Y = Yes, N = No, X = Not Voting
Senate Bill 97, Repeal child car seat penalty waiver provision: Passed 35 to 1 in the Senate
To repeal a provision of the law mandating car seats for children under age four that waives penalties for a violation if the driver subsequently obtains a car seat and brings it or the receipts to court.
Senate Bill 135, Increase age of consent for teacher-student sex: Passed 32 to 4 in the Senate
To revise a law that defines sex between a teacher or school employee and a student age 16 or 17 as third degree criminal sexual contact (sex with a younger student is a more serious offense). The bill would raise that upper limit to include students age 18, 19 and 20 in the prohibition.
Senate Bill 44, Add more crimes to sex offender registry: Passed 106 to 3 in the House
To place on the state’s public sexual offender registry individuals who commit certain crimes deemed insufficiently serious to warrant this consequence, except that the victim is a minor. This would include indecent exposure, knowingly possessing child sexually abusive material, surveillance of an undressed individual, and knowingly restraining another person. The additions would be retroactive, so that individuals convicted of these offenses in the past now would have to place themselves on the sex offender registry. An amendment to remove the retroactivity was defeated on a voice-vote.
Senate Bill 60, Clarify legality of certain pistol sales: Passed 75 to 34 in the House
To make a technical change to a statutory reference to federal firearms dealers. Reportedly this is necessary because under current state law, many licensed dealers could be considered in violation every time they sell a pistol.
Senate Bill 51, Expand forest property tax breaks: Passed 35 to 0 in the Senate
To expand the eligibility for certain forest property tax breaks, increase their value, double the number of acres eligible for the tax breaks from 1.2 million to 2.4 million statewide, authorize a new 2 mill property tax on property in this program that would go to a proposed "Private Forestland Enhancement Fund" to subsidize private forestland management activities, and revise many other details of this program.
Senate Bill 48, Ease bear cub "petting zoo" restriction: Passed 26 to 9 in the Senate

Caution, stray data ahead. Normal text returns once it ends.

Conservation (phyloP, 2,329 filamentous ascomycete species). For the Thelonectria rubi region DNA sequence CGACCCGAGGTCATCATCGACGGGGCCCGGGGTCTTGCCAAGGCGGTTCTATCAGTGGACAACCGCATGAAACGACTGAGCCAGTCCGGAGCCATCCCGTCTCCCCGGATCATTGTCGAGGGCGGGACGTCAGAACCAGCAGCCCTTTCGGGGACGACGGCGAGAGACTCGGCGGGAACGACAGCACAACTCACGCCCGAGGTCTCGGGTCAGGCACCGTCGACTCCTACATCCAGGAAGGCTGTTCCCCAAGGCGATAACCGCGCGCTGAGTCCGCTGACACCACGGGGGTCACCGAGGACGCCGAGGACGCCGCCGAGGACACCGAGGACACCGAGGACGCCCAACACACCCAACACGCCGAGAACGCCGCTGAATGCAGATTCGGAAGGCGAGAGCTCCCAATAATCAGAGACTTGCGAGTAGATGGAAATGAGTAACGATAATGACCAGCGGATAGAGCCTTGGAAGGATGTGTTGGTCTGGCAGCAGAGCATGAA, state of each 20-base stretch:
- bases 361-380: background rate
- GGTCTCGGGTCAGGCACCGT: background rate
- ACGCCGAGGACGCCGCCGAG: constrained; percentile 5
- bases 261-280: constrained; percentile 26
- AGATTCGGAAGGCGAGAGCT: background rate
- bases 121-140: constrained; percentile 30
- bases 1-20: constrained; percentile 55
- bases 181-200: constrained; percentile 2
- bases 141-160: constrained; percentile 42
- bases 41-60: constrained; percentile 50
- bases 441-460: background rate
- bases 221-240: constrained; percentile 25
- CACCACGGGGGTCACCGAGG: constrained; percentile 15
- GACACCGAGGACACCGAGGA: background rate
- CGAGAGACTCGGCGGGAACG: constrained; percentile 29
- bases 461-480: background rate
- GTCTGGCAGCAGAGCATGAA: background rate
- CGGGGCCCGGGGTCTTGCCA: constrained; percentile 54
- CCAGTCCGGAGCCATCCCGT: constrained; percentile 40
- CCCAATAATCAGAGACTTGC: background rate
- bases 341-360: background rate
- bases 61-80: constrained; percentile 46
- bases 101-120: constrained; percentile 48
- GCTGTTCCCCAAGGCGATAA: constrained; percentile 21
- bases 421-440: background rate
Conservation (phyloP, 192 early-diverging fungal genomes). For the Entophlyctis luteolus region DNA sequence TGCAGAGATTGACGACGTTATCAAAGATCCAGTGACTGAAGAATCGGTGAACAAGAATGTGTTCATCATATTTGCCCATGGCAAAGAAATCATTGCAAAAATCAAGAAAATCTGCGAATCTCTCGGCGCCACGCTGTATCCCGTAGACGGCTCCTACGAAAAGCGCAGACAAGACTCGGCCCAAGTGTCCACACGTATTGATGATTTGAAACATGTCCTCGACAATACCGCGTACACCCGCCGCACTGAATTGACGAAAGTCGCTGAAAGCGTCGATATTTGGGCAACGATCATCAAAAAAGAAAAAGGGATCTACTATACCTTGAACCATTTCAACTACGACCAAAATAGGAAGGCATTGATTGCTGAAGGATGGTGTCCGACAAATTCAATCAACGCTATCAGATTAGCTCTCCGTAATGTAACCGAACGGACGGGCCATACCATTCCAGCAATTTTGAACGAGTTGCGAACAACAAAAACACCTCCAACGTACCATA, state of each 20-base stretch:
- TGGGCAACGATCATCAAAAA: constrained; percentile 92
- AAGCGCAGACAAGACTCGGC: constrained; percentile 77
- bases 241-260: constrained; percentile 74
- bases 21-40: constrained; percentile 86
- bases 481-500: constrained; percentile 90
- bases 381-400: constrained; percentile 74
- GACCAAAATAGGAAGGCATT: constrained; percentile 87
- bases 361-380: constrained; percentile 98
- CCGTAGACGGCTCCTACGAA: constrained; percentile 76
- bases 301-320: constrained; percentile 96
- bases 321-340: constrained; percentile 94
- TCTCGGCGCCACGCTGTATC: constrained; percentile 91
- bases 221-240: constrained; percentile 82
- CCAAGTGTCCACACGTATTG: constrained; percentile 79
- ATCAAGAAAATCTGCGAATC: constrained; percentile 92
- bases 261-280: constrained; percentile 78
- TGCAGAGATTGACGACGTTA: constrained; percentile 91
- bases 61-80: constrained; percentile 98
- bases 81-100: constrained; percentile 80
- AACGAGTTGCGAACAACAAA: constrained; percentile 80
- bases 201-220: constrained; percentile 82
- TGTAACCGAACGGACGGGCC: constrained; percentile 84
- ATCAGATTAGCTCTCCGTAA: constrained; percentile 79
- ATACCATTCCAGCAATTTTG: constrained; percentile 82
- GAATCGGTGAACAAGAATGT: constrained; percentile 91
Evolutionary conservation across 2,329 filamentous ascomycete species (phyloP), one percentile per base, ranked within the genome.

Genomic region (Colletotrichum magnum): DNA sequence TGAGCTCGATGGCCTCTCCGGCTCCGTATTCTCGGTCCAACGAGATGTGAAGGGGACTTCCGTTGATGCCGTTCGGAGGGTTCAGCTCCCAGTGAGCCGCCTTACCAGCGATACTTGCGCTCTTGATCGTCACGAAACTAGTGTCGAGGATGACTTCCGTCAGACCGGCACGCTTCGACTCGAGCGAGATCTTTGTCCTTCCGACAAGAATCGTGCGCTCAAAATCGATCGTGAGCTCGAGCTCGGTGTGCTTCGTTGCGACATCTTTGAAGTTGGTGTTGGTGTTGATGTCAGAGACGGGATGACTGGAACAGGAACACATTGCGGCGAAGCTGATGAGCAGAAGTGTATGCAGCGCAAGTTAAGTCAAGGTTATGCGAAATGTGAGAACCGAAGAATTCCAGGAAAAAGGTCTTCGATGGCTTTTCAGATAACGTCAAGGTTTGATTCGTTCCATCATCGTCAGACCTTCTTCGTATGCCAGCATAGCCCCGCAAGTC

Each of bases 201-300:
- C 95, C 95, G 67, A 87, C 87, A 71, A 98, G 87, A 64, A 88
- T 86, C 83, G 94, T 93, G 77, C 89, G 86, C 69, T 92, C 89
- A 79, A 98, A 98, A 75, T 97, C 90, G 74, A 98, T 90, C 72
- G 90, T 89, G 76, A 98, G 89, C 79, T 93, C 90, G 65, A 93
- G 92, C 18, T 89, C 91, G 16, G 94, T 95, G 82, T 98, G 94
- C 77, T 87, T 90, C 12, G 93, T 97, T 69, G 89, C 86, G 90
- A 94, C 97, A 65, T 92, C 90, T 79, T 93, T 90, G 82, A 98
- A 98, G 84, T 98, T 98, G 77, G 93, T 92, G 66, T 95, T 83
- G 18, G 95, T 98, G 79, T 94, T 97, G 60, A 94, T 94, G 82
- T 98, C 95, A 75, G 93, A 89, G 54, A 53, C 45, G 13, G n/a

To exempt bear cubs up to 36 weeks old from restrictions on the possession and handling of large carnivores older than 20 weeks. This would allow "petting zoos" and similar operations to let members of the public have contact with bear cubs. Reportedly the bill was introduced after Oswald's Bear Ranch in Newberry was ordered to halt this activity.
Noteworthy Committee Hearings and Action
A House committee voted to advance Senate-passed bills to overhaul the regulatory structure governing Blue Cross Blue Shield, without adding a controversial provision banning the insurer from providing elective abortion coverage except by an optional rider. This provision caused Gov. Rick Snyder to veto almost-identical bills late last year. The legislation, Senate Bills 61 and 62, would reduce restrictions on the nonprofit insurer's ability to own for-profit subsidiaries, and it would no longer be subject to close oversight by the state Attorney General. Reportedly, BCBS controls as much as 70 percent of the statewide health insurance market.
Another committee advanced House Bill 4093, which would make permanent the 2003 increase in the drunk driving intoxication threshold (from .06 to .08 blood alcohol level) mandated then as a condition of federal road funding.
A Senate committee heard testimony but did not vote on Senate Bill 123, which would expand the number of local governments allowed to borrow and spend for convention facilities, and let current convention authorities borrow and spend more to build a second facility.
A number of House and Senate appropriations subcommittees took testimony on various elements of Gov. Rick Snyder's budget recommendation for next year.
Last week, House and Senate appropriations subcommittees held informational hearings on Gov. Snyder’s request that they appropriate $30.5 million in federal grant money for a so-called “partnership exchange” under the federal “Patient Protection and Affordable Care Act,” a.k.a. Obamacare. This would be a federal health insurance subsidy and eligibility operation in which the state performs certain ancillary functions, as determined through negotiations with the U.S. Department of Health and Human Services, possibly including customer assistance. According to the Gongwer and MIRS news services, lawmakers had more questions than executive branch officials were able to answer at this time.
SOURCE: MichiganVotes.org, a free, non-partisan website created by the Mackinac Center for Public Policy, providing concise, non-partisan, plain-English descriptions of every bill and vote in the Michigan House and Senate. Please visit http://www.MichiganVotes.org.